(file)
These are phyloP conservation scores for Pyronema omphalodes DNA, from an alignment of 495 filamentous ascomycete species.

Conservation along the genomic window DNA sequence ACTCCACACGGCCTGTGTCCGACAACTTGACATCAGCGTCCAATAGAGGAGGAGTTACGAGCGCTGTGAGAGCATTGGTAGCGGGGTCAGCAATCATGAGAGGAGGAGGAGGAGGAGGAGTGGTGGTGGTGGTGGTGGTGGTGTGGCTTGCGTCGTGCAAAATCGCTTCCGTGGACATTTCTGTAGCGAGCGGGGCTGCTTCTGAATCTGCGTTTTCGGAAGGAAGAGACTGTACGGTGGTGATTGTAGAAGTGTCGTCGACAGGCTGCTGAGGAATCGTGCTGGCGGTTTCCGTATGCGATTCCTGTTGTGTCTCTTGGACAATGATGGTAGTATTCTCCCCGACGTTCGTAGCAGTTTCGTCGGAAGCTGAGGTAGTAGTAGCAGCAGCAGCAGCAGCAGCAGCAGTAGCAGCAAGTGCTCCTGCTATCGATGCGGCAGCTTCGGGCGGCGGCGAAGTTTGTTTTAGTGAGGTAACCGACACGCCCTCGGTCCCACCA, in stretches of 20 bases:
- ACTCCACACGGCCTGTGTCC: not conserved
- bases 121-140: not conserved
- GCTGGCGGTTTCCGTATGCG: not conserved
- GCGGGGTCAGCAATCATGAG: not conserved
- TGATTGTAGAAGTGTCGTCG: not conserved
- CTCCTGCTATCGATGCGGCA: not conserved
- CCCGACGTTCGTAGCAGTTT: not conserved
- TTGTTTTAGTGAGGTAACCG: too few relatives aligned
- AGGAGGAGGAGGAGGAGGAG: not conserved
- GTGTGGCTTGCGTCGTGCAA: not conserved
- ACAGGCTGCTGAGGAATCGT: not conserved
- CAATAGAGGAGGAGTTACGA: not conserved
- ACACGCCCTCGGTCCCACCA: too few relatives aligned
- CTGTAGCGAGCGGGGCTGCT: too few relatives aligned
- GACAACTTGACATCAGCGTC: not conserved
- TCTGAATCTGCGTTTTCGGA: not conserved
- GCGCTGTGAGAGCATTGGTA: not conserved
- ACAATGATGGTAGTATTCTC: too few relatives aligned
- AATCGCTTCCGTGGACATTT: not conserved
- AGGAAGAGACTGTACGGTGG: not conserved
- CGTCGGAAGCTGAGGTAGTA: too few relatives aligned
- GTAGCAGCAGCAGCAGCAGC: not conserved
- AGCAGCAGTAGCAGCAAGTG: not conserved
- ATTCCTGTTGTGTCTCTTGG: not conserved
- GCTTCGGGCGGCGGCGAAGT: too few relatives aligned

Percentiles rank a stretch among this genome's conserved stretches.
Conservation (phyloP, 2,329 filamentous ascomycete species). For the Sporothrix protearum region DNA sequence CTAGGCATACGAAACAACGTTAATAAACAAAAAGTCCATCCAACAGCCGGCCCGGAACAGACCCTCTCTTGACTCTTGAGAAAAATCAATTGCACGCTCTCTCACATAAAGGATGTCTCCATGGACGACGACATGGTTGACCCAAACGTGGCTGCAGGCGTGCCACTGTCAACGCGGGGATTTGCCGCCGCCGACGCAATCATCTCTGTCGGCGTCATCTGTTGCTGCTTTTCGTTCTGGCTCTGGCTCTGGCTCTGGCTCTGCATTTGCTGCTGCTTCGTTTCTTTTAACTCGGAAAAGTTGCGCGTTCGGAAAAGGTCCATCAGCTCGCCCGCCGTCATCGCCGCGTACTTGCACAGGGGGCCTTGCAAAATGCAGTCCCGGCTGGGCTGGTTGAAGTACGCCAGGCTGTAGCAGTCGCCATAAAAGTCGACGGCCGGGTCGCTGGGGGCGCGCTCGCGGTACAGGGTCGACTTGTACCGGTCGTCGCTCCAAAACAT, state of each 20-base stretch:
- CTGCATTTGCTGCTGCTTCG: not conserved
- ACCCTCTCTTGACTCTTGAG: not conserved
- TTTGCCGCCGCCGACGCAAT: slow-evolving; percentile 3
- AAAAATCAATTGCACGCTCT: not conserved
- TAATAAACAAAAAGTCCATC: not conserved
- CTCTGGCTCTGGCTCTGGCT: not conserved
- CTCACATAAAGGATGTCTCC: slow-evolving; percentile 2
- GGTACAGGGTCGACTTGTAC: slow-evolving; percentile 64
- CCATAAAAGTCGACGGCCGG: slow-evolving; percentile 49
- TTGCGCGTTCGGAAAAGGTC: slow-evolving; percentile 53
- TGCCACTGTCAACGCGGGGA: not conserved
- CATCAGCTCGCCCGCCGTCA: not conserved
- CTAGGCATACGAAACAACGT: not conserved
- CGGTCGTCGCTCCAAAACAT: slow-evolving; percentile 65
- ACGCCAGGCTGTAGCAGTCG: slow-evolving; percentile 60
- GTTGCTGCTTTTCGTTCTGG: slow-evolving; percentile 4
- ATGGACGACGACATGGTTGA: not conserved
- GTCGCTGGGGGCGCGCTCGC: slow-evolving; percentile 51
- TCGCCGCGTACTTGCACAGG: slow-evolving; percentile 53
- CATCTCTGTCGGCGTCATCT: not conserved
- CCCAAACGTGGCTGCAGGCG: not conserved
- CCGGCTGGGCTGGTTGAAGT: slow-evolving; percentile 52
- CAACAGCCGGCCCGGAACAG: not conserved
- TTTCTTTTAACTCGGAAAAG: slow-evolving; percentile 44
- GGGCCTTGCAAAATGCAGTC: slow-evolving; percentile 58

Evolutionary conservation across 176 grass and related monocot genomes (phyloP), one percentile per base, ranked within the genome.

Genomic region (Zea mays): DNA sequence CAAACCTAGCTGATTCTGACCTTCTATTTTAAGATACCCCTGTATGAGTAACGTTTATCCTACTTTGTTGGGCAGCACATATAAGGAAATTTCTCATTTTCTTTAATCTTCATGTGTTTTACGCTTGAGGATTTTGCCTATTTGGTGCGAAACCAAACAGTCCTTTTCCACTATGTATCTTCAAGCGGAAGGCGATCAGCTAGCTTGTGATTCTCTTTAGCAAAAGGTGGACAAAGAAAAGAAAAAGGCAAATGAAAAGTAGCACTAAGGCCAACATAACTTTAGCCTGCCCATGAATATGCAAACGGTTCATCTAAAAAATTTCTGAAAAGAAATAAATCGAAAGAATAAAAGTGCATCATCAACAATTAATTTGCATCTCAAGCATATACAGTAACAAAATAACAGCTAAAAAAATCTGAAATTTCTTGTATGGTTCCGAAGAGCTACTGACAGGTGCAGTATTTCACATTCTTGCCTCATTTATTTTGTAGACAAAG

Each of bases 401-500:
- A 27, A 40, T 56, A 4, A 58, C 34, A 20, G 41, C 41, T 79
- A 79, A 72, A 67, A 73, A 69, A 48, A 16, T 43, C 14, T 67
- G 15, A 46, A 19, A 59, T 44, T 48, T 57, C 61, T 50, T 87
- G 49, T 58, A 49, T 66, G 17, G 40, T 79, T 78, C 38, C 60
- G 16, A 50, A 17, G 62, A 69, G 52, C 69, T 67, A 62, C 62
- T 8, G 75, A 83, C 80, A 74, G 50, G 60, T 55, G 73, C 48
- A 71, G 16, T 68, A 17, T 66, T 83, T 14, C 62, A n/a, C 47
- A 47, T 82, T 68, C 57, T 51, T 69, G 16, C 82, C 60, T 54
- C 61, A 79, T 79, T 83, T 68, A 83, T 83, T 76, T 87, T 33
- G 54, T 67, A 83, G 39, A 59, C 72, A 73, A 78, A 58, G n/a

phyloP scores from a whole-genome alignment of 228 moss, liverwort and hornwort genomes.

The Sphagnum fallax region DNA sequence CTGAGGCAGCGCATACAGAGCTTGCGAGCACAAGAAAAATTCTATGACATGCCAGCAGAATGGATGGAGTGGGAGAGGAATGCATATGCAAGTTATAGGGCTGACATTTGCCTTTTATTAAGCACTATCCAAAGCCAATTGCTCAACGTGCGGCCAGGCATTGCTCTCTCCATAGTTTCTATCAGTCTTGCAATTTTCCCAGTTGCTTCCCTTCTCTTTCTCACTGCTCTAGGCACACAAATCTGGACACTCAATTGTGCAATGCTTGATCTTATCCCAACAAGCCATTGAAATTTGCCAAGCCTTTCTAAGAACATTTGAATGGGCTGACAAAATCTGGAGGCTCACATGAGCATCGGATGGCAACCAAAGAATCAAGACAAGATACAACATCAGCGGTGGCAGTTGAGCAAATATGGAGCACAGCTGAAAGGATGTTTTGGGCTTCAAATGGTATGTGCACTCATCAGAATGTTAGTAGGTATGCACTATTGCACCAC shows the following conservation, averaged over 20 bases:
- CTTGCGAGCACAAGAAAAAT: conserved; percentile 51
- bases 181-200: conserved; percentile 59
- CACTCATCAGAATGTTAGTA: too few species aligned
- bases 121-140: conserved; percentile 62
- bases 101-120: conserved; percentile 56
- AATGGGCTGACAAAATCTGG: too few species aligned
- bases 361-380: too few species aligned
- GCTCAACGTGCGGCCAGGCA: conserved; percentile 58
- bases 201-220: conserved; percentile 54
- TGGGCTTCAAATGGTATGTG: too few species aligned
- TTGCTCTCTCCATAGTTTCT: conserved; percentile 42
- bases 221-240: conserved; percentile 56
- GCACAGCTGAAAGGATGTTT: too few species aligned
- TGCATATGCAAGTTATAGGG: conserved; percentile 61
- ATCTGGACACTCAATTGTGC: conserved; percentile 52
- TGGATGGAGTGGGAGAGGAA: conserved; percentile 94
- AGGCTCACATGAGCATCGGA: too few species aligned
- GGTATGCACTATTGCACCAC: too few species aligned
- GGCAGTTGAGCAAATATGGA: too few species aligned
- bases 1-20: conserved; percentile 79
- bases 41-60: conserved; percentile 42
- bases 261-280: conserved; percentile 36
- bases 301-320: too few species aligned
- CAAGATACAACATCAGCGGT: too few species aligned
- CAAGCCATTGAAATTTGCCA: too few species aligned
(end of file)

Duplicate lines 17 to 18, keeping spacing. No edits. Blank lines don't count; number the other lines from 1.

- GACAACTTGACATCAGCGTC: not conserved
- TCTGAATCTGCGTTTTCGGA: not conserved